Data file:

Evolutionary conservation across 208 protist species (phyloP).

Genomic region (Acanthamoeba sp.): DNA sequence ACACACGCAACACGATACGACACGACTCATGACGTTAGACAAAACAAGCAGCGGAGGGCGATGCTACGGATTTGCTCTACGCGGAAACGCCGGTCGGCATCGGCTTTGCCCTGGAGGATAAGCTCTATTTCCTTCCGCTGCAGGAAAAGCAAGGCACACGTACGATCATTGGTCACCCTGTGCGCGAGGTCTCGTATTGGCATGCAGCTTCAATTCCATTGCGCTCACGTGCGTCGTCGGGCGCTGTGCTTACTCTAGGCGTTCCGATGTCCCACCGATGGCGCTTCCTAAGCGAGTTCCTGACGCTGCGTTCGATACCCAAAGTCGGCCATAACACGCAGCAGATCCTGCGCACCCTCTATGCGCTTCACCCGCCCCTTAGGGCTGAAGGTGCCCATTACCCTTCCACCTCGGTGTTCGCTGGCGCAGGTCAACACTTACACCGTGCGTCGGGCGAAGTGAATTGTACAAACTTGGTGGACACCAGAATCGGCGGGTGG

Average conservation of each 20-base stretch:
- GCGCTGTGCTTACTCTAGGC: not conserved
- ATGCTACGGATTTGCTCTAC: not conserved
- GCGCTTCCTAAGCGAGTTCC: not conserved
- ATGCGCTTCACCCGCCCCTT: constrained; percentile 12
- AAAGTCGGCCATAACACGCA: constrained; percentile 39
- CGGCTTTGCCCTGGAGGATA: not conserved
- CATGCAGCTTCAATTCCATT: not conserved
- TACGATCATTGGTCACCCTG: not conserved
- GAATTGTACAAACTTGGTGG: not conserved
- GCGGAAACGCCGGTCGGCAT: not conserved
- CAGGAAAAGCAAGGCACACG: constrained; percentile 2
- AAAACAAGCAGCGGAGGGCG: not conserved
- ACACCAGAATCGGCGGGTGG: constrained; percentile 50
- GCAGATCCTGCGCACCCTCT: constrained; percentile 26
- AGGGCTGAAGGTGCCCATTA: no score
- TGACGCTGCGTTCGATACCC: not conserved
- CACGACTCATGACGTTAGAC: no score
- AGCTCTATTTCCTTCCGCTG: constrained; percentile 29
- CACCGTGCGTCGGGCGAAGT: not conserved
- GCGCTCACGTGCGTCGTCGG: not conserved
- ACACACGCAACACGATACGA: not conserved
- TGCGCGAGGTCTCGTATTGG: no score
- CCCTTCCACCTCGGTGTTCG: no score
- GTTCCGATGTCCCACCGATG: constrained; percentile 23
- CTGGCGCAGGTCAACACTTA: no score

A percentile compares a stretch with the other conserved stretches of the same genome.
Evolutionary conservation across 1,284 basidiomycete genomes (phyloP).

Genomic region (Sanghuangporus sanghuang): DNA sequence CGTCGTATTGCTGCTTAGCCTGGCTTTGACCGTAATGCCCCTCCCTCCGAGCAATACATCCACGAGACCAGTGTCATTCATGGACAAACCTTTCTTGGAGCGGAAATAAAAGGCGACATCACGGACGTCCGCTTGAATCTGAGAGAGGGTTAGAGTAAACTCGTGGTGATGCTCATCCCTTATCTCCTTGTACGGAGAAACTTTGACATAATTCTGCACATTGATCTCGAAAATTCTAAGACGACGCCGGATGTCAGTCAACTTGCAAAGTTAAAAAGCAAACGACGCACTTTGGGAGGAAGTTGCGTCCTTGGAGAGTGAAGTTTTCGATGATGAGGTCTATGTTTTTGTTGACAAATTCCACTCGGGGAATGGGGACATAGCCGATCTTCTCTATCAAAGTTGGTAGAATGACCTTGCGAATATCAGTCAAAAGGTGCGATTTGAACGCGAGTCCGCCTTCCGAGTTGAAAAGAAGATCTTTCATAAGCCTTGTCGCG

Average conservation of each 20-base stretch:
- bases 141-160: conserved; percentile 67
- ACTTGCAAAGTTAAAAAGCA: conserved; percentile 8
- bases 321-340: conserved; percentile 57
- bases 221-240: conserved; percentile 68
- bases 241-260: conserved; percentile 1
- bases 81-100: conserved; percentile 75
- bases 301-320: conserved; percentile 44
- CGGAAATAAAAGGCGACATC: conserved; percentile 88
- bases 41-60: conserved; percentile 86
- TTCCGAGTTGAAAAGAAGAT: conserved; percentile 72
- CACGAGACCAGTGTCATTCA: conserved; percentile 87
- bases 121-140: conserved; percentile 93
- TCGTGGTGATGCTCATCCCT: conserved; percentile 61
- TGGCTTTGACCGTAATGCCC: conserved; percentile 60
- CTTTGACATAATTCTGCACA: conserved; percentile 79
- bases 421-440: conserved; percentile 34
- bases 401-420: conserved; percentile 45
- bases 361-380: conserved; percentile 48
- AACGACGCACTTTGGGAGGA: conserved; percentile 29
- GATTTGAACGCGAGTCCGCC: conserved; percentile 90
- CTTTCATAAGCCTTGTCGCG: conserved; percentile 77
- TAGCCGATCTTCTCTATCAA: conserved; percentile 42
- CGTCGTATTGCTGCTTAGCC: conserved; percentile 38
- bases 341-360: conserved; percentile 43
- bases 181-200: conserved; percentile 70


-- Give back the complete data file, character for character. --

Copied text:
Evolutionary conservation across 208 protist species (phyloP).

Genomic region (Acanthamoeba sp.): DNA sequence ACACACGCAACACGATACGACACGACTCATGACGTTAGACAAAACAAGCAGCGGAGGGCGATGCTACGGATTTGCTCTACGCGGAAACGCCGGTCGGCATCGGCTTTGCCCTGGAGGATAAGCTCTATTTCCTTCCGCTGCAGGAAAAGCAAGGCACACGTACGATCATTGGTCACCCTGTGCGCGAGGTCTCGTATTGGCATGCAGCTTCAATTCCATTGCGCTCACGTGCGTCGTCGGGCGCTGTGCTTACTCTAGGCGTTCCGATGTCCCACCGATGGCGCTTCCTAAGCGAGTTCCTGACGCTGCGTTCGATACCCAAAGTCGGCCATAACACGCAGCAGATCCTGCGCACCCTCTATGCGCTTCACCCGCCCCTTAGGGCTGAAGGTGCCCATTACCCTTCCACCTCGGTGTTCGCTGGCGCAGGTCAACACTTACACCGTGCGTCGGGCGAAGTGAATTGTACAAACTTGGTGGACACCAGAATCGGCGGGTGG

Average conservation of each 20-base stretch:
- GCGCTGTGCTTACTCTAGGC: not conserved
- ATGCTACGGATTTGCTCTAC: not conserved
- GCGCTTCCTAAGCGAGTTCC: not conserved
- ATGCGCTTCACCCGCCCCTT: constrained; percentile 12
- AAAGTCGGCCATAACACGCA: constrained; percentile 39
- CGGCTTTGCCCTGGAGGATA: not conserved
- CATGCAGCTTCAATTCCATT: not conserved
- TACGATCATTGGTCACCCTG: not conserved
- GAATTGTACAAACTTGGTGG: not conserved
- GCGGAAACGCCGGTCGGCAT: not conserved
- CAGGAAAAGCAAGGCACACG: constrained; percentile 2
- AAAACAAGCAGCGGAGGGCG: not conserved
- ACACCAGAATCGGCGGGTGG: constrained; percentile 50
- GCAGATCCTGCGCACCCTCT: constrained; percentile 26
- AGGGCTGAAGGTGCCCATTA: no score
- TGACGCTGCGTTCGATACCC: not conserved
- CACGACTCATGACGTTAGAC: no score
- AGCTCTATTTCCTTCCGCTG: constrained; percentile 29
- CACCGTGCGTCGGGCGAAGT: not conserved
- GCGCTCACGTGCGTCGTCGG: not conserved
- ACACACGCAACACGATACGA: not conserved
- TGCGCGAGGTCTCGTATTGG: no score
- CCCTTCCACCTCGGTGTTCG: no score
- GTTCCGATGTCCCACCGATG: constrained; percentile 23
- CTGGCGCAGGTCAACACTTA: no score

A percentile compares a stretch with the other conserved stretches of the same genome.
Evolutionary conservation across 1,284 basidiomycete genomes (phyloP).

Genomic region (Sanghuangporus sanghuang): DNA sequence CGTCGTATTGCTGCTTAGCCTGGCTTTGACCGTAATGCCCCTCCCTCCGAGCAATACATCCACGAGACCAGTGTCATTCATGGACAAACCTTTCTTGGAGCGGAAATAAAAGGCGACATCACGGACGTCCGCTTGAATCTGAGAGAGGGTTAGAGTAAACTCGTGGTGATGCTCATCCCTTATCTCCTTGTACGGAGAAACTTTGACATAATTCTGCACATTGATCTCGAAAATTCTAAGACGACGCCGGATGTCAGTCAACTTGCAAAGTTAAAAAGCAAACGACGCACTTTGGGAGGAAGTTGCGTCCTTGGAGAGTGAAGTTTTCGATGATGAGGTCTATGTTTTTGTTGACAAATTCCACTCGGGGAATGGGGACATAGCCGATCTTCTCTATCAAAGTTGGTAGAATGACCTTGCGAATATCAGTCAAAAGGTGCGATTTGAACGCGAGTCCGCCTTCCGAGTTGAAAAGAAGATCTTTCATAAGCCTTGTCGCG

Average conservation of each 20-base stretch:
- bases 141-160: conserved; percentile 67
- ACTTGCAAAGTTAAAAAGCA: conserved; percentile 8
- bases 321-340: conserved; percentile 57
- bases 221-240: conserved; percentile 68
- bases 241-260: conserved; percentile 1
- bases 81-100: conserved; percentile 75
- bases 301-320: conserved; percentile 44
- CGGAAATAAAAGGCGACATC: conserved; percentile 88
- bases 41-60: conserved; percentile 86
- TTCCGAGTTGAAAAGAAGAT: conserved; percentile 72
- CACGAGACCAGTGTCATTCA: conserved; percentile 87
- bases 121-140: conserved; percentile 93
- TCGTGGTGATGCTCATCCCT: conserved; percentile 61
- TGGCTTTGACCGTAATGCCC: conserved; percentile 60
- CTTTGACATAATTCTGCACA: conserved; percentile 79
- bases 421-440: conserved; percentile 34
- bases 401-420: conserved; percentile 45
- bases 361-380: conserved; percentile 48
- AACGACGCACTTTGGGAGGA: conserved; percentile 29
- GATTTGAACGCGAGTCCGCC: conserved; percentile 90
- CTTTCATAAGCCTTGTCGCG: conserved; percentile 77
- TAGCCGATCTTCTCTATCAA: conserved; percentile 42
- CGTCGTATTGCTGCTTAGCC: conserved; percentile 38
- bases 341-360: conserved; percentile 43
- bases 181-200: conserved; percentile 70